When you face criticism of any kind, you have three options:

  1. Ignore it
  2. Become insecure, or
  3. Learn from it.

I hope we can all agree that the first is foolish, the second is destructive and the third is the most desirable.
To ignore all criticism is a great way to make sure that you miss even the nuggets of gold buried under the rubble of a well-meaning advisor or teacher’s poor delivery. To become insecure about feedback makes it more likely that the next suggestion from someone is going to also be viewed by you as an attack because you’ve conditioned yourself to view criticism as a rebuke. To learn from everything, however, regardless of the sometimes coarse and unmannered conveyance of advice, is your only true and effective way through insecurities.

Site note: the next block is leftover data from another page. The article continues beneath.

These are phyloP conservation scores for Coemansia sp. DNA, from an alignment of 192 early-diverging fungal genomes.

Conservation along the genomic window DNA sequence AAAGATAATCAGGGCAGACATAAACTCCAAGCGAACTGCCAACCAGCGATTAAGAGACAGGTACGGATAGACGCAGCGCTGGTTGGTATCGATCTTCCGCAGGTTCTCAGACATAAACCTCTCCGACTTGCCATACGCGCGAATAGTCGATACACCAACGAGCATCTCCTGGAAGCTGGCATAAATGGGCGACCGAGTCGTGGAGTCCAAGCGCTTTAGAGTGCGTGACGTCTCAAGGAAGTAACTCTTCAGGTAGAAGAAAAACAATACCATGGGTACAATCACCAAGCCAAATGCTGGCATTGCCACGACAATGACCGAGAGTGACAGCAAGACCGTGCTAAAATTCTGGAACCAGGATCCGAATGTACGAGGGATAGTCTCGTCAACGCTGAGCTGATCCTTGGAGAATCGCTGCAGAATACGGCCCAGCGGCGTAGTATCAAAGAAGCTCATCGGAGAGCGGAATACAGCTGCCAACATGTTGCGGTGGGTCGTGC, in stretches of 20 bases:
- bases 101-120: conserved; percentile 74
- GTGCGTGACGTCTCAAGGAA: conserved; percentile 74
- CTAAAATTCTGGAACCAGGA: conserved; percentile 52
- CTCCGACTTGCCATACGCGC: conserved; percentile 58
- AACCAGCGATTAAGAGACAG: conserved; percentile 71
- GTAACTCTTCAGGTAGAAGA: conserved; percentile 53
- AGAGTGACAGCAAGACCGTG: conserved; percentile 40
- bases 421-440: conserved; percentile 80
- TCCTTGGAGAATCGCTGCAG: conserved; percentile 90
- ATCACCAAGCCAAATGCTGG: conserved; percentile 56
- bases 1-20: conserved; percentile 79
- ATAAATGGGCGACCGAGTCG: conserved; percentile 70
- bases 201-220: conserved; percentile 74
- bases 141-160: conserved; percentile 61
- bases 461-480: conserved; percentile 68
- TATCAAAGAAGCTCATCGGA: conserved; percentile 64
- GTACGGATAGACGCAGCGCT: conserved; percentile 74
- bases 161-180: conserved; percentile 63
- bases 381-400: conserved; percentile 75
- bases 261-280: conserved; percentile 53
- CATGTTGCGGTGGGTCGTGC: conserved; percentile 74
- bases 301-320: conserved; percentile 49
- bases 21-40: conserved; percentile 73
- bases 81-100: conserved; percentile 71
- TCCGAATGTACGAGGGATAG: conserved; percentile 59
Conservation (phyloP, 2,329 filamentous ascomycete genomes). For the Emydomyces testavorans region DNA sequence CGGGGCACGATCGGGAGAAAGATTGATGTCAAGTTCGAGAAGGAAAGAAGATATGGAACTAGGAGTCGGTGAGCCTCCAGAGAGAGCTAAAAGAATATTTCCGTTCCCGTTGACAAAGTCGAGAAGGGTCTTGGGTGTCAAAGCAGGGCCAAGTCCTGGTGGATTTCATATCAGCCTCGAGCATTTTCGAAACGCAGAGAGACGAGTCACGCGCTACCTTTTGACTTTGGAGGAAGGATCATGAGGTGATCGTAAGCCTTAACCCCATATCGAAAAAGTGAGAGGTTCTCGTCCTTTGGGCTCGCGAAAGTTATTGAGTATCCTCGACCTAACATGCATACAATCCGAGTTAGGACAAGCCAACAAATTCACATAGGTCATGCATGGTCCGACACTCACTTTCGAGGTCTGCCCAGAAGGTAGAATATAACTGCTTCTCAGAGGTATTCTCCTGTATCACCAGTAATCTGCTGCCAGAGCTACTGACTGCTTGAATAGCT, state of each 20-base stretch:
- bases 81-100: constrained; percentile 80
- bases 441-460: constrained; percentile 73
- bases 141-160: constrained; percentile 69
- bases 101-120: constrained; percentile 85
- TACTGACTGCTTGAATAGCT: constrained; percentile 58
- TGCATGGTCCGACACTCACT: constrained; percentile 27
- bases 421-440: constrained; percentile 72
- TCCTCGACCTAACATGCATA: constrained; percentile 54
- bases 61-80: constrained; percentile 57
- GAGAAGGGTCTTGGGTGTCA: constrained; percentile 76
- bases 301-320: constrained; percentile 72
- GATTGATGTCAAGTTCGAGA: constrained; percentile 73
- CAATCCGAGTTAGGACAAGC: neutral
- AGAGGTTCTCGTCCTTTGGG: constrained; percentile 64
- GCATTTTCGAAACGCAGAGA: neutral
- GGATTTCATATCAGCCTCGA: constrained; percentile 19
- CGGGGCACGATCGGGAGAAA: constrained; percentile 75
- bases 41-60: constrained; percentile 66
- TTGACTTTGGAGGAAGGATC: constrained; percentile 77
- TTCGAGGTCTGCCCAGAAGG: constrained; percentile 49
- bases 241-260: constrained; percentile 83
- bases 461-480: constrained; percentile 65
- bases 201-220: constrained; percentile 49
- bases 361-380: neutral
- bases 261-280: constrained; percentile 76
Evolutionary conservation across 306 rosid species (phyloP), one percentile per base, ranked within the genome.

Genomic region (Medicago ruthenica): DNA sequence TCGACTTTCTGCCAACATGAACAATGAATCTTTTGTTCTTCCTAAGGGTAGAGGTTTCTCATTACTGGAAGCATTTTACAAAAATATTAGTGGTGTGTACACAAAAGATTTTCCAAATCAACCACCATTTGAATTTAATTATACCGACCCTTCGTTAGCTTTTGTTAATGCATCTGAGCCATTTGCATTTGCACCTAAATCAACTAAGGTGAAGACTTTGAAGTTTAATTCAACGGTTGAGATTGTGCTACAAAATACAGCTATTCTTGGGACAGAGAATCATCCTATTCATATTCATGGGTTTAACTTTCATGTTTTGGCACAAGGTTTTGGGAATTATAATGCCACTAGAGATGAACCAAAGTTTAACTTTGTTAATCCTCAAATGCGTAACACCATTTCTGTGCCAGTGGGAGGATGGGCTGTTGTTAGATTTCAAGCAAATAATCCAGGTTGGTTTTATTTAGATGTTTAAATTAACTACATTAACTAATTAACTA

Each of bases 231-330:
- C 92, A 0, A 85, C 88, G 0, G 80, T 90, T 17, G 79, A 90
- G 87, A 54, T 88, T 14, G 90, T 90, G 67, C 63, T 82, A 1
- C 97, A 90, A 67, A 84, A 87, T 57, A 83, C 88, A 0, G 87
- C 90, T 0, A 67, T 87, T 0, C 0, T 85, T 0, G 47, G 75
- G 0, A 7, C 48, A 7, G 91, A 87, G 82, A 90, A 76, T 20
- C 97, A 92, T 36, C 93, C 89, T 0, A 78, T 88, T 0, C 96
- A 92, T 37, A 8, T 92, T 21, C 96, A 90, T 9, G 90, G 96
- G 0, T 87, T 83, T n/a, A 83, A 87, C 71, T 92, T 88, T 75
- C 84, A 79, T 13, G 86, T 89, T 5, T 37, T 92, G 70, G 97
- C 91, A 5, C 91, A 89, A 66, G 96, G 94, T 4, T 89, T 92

As a teacher, I can hand-over-heart say that I never judge my students. I used to do this many years ago, maybe for a month or two when I had just started coaching and was insecure about myself.  But as my confidence in my own teaching grew so did my patience and empathy when it comes to actors and their attendant insecurities.
When you react negatively to a note, direction or piece of feedback, the only thing you can be certain of is that your own reaction was negative. You can’t even be sure that the advice-giver was being rude or uncaring—they may have simply failed to communicate in the way you prefer. If you dismiss everything you heard means that you lose an opportunity to learn and grow. That’s the only one true guarantee.